The UN failed three times on Tuesday to take action over an alleged chemical weapons attack in Syria, as the US and its allies consider taking military steps.
Russia’s veto of a US-drafted attempt in the UN Security Council to establish a new probe to assign blame for chemical attacks in Syria was followed by two Russian drafts, both of which were voted down.
The attempts to revive a probe that was disbanded last year come days after at least 43 people were killed in an attack on Douma, the last rebel-held suburb of the capital Damascus.
Russia accused the US, France and Britain of putting forward the text knowing Moscow would not agree so they could use the veto as a pretext for military action.
Russian ambassador to the UN Vassily Nebenzia asked the US to “refrain from the plans that you’re currently developing for Syria” after the third failed vote.
Nikki Haley, the US ambassador to the UN, said Russia’s proposals were designed to give them veto power over the findings and staff of an independent investigation and thus protect Syrian leader and Russian ally Bashar al Assad.
US President Donald Trump cancelled his first trip to Latin America to focus on his country’s response, which he has warned would be imminent.
French President Emmanuel Macron said he was consulting with the US and Britain and would announce a decision on a military response within days.
At the invitation of Syria and Russia, investigators from the Organization for the Prohibition of Chemical Weapons (OPCW) were en route to Douma on Tuesday to collect evidence of whether there was a chemical attack.
The watchdog said it has been analyzing information since the first reports of the alleged use of chemical weapons in the April 7 attack.
It is only responsible for determining whether chemical weapons were used – not who used them.
The Syrian and Russian moves to involve the OPCW came hours after Trump described Saturday’s attack in Douma as “atrocious” and warned of “some major decisions over the next 24 to 48 hours.”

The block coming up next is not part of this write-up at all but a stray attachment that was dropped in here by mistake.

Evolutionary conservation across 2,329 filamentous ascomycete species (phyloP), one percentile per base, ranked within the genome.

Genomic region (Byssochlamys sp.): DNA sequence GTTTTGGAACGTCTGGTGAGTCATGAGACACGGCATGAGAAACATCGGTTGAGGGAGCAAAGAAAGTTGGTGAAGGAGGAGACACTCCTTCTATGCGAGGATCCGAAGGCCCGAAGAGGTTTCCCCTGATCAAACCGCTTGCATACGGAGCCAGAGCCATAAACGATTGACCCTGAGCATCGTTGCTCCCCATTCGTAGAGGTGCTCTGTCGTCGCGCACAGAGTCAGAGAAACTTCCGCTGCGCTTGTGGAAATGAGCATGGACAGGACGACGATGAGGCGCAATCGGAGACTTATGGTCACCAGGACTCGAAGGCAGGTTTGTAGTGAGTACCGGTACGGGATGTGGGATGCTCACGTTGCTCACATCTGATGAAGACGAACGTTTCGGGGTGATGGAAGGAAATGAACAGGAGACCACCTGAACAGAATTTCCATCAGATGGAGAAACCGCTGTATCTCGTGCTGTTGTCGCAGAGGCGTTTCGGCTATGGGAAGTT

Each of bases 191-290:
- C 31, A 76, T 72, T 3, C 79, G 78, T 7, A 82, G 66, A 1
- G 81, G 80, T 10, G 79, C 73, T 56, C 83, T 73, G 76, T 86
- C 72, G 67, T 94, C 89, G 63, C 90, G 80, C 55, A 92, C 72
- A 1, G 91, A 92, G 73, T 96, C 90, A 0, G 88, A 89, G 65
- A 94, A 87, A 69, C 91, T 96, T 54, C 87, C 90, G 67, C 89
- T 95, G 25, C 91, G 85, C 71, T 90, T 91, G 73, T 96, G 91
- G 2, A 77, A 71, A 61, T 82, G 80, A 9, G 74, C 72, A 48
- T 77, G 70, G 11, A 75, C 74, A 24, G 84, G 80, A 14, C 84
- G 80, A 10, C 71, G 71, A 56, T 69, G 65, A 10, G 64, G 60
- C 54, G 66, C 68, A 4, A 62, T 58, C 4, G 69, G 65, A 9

Earlier, a French government spokesman would not be drawn on a timeline for any possible response, but said Trump and Macron had agreed to speak again within 48 hours.
“Once again, it’s once the facts are established,” Benjamin Griveaux said. “I cannot tell you today if it’s a matter of hours or days.”
Macron has repeatedly said that the use of chemical weapons in Syria is a “red line” that would trigger reprisals.
British Prime Minister Theresa May said she would be speaking to Macron and Trump on Tuesday.
NATO Secretary General Jens Stoltenberg condemned the use of chemical weapons in the strongest terms.
“This was a horrendous attack, which killed dozens of people, including many children.
It took place in an area where the Syrian regime operates.
It is an area where Syria and its allies Russia and Iran are denying access to international monitors,” Stoltenberg added.
Meanwhile, pro-government forces were on alert across Syria and had evacuated some of their posts in anticipation of possible foreign strikes, according to the Syrian Observatory for Human Rights, a war monitor.
Syria agreed to give up its chemical weapons in a Russian-brokered deal in 2013, after hundreds of people were killed in a poison gas attack on rebel-held Damascus suburbs.
However, there have been repeated allegations of government chemical attacks since then, including the April 2017 sarin gas attack on the rebel-held town of Khan Sheikhoun.
Days after that attack, the US launched dozens of missiles on Shayrat airbase in central Syria in response.
Russia at the time called for an OPCW investigation, but then rejected the report of the joint UN-OPCW panel that blamed the government, and later used its veto to prevent the panel’s mandate being extended beyond November.